Kenny Akers is a rising senior student at Woodside Priory High School in Portola Valley California and 3-year veteran of the FIRST Robotics Competition — An international contest of wits to see which team of High School students can custom-build a robot to complete a complex task. When Gumstix released the Aerocore 2 for NVIDIA Jetson we called upon his experience, skill, and enthusiasm to demonstrate its potential in robotics and automation. He aims to demonstrate its ability to drive autonomous problem solving in robotics through computer vision and deep learning.
Kenny is your average high school kid, enjoying running, music and hanging out with his friends, but he is also a self-professed, self-taught tinkerer and software developer. His interest in Arduino, C++, and Raspberry Pi eventually led him to us, and he promptly got himself a seat at the table. Now he is interning here for the second consecutive summer and applying his skills to the Aerocore 2 for Jetson. “I knew about the Jetson platform through the FIRST competition, where a few teams [were] using it for computer vision,” he shared, “Coupled with TensorRT and NVIDIA’s support for AI applications, the Jetson is the optimal platform for my purposes.”
Diving headlong into deep learning, Kenny has already brought up a convolutional neural network, using TensorFlow as the backbone, that uses our Caspa HD camera module and the Aerocore 2 for NVIDIA Jetson to identify and classify up to 80 objects concurrently, and in real-time.
His goal is to demonstrate the capabilities of the NVIDIA Jetson TX2, coupled with the Aerocore 2 platform, to his team and incorporate it into their design for this year’s FIRST robotics challenge, so he has set aside the object classification for now to work on interpreting the AI’s output and translating it into robotic actions. As a proof of concept, he hopes to have an iRobot Create 2 navigate to an object of specific class and interact with it, which at this point could be as simple as turning on an LED.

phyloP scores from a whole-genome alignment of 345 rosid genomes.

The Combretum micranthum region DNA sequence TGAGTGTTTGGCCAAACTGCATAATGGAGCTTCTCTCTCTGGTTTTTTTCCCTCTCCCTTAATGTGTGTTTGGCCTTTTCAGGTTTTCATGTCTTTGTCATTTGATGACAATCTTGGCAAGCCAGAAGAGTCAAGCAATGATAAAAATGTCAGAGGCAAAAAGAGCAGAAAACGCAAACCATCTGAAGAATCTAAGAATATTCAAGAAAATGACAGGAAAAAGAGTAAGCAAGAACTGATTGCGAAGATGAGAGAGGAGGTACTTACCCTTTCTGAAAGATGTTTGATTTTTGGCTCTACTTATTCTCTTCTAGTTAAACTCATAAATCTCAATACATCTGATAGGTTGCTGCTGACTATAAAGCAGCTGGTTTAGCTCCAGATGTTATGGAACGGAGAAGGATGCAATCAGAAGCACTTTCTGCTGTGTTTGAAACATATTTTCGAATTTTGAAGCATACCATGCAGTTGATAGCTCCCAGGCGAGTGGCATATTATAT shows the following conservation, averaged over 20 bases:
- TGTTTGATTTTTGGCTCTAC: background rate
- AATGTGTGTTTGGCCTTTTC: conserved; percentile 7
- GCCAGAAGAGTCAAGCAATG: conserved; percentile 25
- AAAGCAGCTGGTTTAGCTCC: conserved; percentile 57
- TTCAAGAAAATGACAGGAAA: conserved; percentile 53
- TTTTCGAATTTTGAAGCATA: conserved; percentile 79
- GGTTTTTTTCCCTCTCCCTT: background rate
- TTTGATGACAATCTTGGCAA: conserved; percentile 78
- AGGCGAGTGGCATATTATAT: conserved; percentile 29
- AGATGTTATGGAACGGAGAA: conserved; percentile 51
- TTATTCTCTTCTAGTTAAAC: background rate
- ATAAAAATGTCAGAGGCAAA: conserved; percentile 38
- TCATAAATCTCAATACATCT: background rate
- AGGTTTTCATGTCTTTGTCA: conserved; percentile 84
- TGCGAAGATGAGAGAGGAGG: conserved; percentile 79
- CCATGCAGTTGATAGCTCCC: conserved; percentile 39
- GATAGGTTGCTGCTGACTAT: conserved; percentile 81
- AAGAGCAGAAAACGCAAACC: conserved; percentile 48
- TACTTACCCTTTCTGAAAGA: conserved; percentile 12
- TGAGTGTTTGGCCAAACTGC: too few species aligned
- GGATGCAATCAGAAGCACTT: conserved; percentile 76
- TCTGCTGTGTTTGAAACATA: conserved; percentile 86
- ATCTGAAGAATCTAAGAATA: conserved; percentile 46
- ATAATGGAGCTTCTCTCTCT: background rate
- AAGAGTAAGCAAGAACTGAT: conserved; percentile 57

He won’t find out until January what his challenge will be, and then he and his team will have 6 weeks to fund, design, program, and test his bot before the competition begins in earnest. His work this summer, he hopes, will be helpful in improving the design’s autonomous performance at the competition.
Developing on the Jetson has proven to be far more agreeable than he had initially expected. “Besides a few technicalities with configuring library backends and getting a sufficient camera stream, I was surprised by the relatively low amount of hurdles I encountered compared to other embedded systems,” he confessed. NVIDIA has done a great job of documenting and supporting the Jetson TX series compute modules and has made the lives of developers of varying skill the better for it.
Working with Aerocore 2, a Geppetto-designed board, has left a good impression on this high school self-starter. “I think Gumstix offers a level of customizability in the field of embedded computing that I am yet to see by other entities. Especially with Geppetto, the ability for a client to tailor a design to their application is very useful.”
Kenny is the first, and definitely not the last, to employ the Aerocore 2 for NVIDIA Jetson for combining edge AI and robotics. And there is no reason to stop there. In the past, Geppetto and Geppetto-designed boards have been used by Yale undergrads to teach grade school students the fundamentals of computers.
Gumstix is lucky and grateful to have Kenny here working with NVIDIA Jetson and we are excited to see what he does with the Aerocore 2 for Jetson. Gumstix will be following his progress enthusiastically as he and his team take on the FIRST Robotics Challenge in January.